Medicare, the federal health insurance program that covers most people who are 65 and older, is made up of different parts that help cover specific services. Original Medicare is divided into hospital insurance (Part A) and medical insurance (Part B), which are run by the federal government. Medicare Part C (Medicare Advantage) and Part D (prescription drug coverage) are provided by private insurance companies approved by Medicare.
Medicare Part A (hospital insurance)
Part A covers services associated with inpatient care in a hospital, skilled nursing facility, or psychiatric hospital. It covers charges for the room, meals, and nursing services. Part A also covers hospice care and home health care, but not long-term care. Part A is premium-free for most people, but deductibles and coinsurance costs apply to some services.
Medicare Part B (medical insurance)
Part B covers other medical care, including inpatient or outpatient physician care, lab tests, physical therapy, and ambulance services. Medicare Part B also covers 100% of the cost of many preventive services. Everyone pays a monthly premium for Part B. Most people pay the standard monthly premium, which is $170.10 in 2022. People with higher incomes may pay more than this amount, while some people will pay less. Beneficiaries will need to meet an annual deductible and after that pay 20% of the Medicare-approved amount for most services.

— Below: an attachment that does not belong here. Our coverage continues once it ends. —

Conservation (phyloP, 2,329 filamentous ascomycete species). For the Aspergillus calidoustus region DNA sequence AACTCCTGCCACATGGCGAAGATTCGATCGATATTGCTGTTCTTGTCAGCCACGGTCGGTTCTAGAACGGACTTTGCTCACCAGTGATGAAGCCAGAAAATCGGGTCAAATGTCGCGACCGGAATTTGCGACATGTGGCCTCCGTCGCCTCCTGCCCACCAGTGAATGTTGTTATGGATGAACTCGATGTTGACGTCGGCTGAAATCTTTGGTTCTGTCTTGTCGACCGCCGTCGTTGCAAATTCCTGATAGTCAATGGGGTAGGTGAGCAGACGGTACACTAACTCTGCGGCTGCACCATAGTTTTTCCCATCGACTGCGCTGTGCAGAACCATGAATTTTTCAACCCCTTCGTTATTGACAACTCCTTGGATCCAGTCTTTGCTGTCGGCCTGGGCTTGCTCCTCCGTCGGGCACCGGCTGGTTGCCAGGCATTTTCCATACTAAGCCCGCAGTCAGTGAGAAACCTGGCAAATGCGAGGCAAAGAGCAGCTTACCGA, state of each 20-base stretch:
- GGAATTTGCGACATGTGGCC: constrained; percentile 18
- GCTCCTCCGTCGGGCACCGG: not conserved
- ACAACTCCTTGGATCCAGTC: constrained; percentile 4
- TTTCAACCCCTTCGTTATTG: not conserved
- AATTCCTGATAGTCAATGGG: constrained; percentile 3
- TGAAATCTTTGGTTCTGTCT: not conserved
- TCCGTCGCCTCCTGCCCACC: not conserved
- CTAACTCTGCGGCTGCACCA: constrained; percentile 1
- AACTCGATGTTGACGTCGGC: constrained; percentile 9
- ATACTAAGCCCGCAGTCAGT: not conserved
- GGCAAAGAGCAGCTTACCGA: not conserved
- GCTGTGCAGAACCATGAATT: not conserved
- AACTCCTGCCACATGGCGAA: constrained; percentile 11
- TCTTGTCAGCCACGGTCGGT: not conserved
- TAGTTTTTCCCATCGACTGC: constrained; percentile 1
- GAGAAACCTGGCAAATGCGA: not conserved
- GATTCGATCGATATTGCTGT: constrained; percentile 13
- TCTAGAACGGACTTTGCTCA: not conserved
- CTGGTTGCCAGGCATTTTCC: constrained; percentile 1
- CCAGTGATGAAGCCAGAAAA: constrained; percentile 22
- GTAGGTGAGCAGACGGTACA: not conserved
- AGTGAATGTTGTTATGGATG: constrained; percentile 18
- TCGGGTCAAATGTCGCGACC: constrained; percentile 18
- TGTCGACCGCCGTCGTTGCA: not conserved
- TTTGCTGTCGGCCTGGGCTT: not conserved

Medicare Part C (Medicare Advantage)
A Medicare Advantage plan is a private, all-in-one health-care plan that contracts with Medicare to provide Part A and Part B benefits. A Medicare Advantage plan covers all of the services that Original Medicare covers. Some plans offer extra coverage for expenses not covered by Original Medicare such as vision, hearing, and dental costs. Most also offer prescription drug (Part D) coverage. Several types of Medicare Advantage plans may be available, including HMOs and PPOs. There is a separate monthly premium for the Medicare Advantage plan in addition to the monthly Part B premium.
Medicare Part D (prescription drug coverage)
All Medicare beneficiaries are eligible to join a Medicare prescription drug plan offered by private companies or insurers that have been approved by Medicare. Premiums, copayments, and coinsurance costs vary by plan, but all cover a broad number of brand-name and generic drugs.
When it's time to enroll in Medicare, you can choose how you want to get your coverage. There are two main ways, as shown in the chart below.